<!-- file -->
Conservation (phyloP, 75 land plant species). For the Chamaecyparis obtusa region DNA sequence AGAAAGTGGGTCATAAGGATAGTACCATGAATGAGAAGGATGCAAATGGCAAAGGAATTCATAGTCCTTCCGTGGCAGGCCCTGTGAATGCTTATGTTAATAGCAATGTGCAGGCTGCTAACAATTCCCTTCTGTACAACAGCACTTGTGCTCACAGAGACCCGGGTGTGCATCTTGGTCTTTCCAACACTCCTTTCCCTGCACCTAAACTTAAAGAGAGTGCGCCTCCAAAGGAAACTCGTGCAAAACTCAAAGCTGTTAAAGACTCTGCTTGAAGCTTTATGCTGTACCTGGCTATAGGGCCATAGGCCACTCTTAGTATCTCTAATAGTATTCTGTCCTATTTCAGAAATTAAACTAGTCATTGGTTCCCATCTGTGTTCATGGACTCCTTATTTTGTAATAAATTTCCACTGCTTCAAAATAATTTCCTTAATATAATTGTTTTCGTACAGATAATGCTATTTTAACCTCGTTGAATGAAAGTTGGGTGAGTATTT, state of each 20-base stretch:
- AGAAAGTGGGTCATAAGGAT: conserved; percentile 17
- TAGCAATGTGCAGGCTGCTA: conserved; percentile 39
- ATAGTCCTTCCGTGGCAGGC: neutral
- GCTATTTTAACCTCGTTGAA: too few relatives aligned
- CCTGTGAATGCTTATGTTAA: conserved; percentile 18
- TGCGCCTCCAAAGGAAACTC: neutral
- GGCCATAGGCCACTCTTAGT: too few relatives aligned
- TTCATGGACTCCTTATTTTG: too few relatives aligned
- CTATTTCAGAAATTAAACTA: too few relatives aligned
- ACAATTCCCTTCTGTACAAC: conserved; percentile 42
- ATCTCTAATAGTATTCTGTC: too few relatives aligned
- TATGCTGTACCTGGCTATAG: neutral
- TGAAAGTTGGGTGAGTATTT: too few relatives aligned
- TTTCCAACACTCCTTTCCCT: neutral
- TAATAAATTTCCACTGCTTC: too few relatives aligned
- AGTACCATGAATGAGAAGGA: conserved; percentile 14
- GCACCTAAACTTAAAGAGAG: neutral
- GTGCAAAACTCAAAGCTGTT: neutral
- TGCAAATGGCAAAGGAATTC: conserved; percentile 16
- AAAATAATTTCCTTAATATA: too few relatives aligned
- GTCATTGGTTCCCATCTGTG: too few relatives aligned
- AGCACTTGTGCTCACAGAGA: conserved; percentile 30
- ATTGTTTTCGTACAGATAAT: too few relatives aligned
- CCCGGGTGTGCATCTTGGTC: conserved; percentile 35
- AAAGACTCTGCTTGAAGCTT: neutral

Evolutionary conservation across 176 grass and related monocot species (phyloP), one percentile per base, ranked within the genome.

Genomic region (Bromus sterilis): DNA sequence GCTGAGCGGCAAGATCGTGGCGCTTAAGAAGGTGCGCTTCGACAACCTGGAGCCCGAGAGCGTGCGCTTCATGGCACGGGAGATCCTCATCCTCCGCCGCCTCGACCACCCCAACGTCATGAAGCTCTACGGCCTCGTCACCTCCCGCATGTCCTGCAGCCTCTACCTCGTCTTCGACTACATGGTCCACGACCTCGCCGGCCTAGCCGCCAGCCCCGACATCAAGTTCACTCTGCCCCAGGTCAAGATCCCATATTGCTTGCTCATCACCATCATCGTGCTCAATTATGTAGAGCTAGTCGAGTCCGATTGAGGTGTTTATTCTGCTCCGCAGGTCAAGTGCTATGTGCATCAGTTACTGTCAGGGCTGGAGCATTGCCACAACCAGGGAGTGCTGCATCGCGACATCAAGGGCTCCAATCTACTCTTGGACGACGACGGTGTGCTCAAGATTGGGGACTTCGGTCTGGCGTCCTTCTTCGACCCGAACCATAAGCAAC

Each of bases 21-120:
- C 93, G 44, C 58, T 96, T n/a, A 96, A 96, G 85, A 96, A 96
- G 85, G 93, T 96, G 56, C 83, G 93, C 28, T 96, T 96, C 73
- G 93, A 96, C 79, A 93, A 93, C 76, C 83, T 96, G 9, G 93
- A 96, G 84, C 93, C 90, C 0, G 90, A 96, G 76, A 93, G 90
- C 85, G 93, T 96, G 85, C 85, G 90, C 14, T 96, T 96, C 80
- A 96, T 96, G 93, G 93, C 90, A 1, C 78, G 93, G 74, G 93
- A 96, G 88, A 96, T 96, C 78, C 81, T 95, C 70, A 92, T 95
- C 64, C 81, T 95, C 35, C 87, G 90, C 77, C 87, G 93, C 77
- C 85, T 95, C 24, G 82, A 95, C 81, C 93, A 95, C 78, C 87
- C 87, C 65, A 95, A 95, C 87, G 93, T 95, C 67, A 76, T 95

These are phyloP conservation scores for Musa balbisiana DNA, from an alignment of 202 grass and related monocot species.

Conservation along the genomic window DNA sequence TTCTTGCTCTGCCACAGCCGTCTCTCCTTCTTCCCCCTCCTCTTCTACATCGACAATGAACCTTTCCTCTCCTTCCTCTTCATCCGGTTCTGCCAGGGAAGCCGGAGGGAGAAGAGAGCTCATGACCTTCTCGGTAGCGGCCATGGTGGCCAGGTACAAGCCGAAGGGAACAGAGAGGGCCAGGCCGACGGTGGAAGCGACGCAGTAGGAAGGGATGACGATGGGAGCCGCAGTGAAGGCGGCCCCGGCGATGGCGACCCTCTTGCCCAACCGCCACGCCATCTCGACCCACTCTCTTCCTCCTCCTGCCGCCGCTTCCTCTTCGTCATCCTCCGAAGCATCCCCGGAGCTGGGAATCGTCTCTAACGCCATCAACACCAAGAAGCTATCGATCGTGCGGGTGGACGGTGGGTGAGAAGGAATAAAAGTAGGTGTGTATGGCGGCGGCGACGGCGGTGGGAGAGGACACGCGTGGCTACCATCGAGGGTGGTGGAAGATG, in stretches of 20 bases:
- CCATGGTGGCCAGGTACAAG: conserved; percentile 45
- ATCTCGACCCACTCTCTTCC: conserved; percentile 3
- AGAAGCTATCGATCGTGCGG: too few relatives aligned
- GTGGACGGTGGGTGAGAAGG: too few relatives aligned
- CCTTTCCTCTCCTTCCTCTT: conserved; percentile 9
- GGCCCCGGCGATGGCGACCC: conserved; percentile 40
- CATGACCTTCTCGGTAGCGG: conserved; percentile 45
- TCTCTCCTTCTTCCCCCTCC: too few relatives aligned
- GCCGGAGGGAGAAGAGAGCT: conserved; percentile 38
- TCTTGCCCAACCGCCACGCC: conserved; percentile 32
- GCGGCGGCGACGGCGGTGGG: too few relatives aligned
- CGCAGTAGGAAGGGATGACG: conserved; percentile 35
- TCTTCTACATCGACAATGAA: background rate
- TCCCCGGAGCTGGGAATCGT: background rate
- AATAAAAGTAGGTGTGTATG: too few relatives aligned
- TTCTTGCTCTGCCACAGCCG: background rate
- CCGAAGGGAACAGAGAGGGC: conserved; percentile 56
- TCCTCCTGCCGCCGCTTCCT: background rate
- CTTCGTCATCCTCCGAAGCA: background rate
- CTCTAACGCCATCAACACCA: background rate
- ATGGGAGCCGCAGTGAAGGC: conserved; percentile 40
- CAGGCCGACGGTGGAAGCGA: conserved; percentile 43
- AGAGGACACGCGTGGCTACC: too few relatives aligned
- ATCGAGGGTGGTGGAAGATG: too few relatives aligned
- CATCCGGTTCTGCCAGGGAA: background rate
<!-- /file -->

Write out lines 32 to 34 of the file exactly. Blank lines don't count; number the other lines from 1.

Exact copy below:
- G 93, A 96, C 79, A 93, A 93, C 76, C 83, T 96, G 9, G 93
- A 96, G 84, C 93, C 90, C 0, G 90, A 96, G 76, A 93, G 90
- C 85, G 93, T 96, G 85, C 85, G 90, C 14, T 96, T 96, C 80